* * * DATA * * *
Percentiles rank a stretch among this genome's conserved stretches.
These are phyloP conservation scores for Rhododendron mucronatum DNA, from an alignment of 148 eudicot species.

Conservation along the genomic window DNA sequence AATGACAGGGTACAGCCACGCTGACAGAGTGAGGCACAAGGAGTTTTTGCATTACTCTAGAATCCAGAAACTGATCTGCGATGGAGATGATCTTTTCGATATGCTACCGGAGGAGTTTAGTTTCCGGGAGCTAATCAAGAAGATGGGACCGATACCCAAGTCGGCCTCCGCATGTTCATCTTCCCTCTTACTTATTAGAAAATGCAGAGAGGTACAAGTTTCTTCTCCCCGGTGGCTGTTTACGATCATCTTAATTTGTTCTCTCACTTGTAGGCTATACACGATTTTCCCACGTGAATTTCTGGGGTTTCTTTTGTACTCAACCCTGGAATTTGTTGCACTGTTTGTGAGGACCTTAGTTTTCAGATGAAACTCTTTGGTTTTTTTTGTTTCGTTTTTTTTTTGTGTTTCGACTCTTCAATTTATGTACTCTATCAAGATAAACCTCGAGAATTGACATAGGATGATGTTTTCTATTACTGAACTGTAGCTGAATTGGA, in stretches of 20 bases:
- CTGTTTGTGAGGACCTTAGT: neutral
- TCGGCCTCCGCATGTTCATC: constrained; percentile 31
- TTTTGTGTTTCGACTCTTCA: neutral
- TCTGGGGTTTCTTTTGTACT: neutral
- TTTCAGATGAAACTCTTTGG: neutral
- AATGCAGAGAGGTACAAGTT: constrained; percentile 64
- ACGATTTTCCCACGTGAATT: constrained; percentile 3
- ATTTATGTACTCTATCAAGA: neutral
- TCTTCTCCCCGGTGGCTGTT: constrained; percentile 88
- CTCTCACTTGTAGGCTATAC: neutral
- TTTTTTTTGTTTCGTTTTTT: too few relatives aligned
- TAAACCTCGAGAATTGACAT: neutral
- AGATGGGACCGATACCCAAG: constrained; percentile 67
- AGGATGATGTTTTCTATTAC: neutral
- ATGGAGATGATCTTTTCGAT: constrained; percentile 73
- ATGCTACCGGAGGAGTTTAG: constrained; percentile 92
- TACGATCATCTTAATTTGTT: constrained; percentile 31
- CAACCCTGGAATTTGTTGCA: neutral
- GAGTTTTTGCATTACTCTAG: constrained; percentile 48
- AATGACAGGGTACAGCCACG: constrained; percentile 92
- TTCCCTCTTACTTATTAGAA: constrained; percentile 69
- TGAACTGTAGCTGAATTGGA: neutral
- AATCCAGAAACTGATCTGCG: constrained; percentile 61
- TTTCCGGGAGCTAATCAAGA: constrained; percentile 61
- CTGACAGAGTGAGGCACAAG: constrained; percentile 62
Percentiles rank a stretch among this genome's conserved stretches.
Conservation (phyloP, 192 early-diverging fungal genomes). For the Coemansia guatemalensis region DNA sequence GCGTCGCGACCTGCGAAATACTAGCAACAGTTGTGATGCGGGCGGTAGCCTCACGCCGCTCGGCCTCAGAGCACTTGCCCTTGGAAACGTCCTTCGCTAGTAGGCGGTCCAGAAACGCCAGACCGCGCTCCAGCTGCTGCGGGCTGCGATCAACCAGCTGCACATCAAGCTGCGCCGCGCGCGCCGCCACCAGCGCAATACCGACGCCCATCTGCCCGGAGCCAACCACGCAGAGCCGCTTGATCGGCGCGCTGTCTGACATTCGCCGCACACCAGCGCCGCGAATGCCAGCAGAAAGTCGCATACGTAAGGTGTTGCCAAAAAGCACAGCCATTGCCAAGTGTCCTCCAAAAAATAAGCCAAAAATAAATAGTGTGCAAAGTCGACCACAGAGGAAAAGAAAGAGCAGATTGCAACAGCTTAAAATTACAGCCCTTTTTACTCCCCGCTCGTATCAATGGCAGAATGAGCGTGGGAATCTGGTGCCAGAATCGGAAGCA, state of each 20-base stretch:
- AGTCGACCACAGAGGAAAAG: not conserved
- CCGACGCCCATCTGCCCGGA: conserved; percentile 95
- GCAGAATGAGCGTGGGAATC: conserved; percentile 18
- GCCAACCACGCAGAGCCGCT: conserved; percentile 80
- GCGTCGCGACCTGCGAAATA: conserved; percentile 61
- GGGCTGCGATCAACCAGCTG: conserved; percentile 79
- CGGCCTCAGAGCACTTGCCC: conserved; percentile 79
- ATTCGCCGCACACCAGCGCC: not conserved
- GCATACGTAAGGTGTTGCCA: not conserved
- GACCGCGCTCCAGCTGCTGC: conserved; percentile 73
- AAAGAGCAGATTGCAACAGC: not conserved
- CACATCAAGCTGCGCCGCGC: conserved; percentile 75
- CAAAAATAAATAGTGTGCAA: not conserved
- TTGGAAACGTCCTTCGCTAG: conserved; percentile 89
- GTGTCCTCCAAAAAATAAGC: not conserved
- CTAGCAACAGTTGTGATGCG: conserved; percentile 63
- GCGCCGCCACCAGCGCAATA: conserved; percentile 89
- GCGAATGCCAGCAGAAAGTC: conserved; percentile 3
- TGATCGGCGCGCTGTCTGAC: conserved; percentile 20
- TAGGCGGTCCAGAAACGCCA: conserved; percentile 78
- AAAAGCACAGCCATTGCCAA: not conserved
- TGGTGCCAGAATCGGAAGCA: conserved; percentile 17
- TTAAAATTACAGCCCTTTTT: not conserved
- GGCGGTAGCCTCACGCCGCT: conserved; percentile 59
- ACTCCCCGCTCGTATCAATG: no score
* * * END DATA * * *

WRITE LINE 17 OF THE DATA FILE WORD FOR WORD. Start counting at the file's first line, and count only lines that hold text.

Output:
- AGGATGATGTTTTCTATTAC: neutral